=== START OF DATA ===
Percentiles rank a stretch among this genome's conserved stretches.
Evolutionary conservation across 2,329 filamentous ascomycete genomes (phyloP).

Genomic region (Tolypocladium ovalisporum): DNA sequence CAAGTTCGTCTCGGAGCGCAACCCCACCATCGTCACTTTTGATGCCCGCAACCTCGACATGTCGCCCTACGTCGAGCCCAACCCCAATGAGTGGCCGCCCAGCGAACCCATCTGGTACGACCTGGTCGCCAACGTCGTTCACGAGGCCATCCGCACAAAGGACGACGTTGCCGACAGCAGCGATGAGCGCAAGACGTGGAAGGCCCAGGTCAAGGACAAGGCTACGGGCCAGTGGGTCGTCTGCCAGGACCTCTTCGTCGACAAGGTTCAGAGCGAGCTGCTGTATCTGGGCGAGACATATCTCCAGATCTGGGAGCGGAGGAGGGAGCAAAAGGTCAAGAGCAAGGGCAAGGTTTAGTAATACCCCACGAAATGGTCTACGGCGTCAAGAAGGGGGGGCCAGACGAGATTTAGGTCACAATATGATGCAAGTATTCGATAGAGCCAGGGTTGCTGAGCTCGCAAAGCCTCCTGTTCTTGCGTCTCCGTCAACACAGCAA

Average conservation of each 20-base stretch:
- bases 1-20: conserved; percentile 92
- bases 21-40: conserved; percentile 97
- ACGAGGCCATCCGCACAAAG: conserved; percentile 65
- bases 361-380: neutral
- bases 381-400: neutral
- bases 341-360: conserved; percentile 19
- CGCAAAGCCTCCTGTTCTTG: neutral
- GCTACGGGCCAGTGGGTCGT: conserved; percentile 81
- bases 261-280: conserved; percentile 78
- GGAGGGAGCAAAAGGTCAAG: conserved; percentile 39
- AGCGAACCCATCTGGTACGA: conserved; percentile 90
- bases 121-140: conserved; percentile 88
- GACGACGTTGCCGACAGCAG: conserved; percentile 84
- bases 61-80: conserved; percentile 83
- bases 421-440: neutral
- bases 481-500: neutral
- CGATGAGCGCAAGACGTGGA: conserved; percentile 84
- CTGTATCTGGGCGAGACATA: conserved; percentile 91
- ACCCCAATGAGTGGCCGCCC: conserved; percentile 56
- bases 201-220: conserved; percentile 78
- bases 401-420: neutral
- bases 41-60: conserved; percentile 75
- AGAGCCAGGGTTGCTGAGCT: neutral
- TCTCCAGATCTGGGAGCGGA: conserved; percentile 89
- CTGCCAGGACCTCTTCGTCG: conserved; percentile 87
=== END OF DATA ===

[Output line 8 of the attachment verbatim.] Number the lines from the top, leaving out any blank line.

- bases 361-380: neutral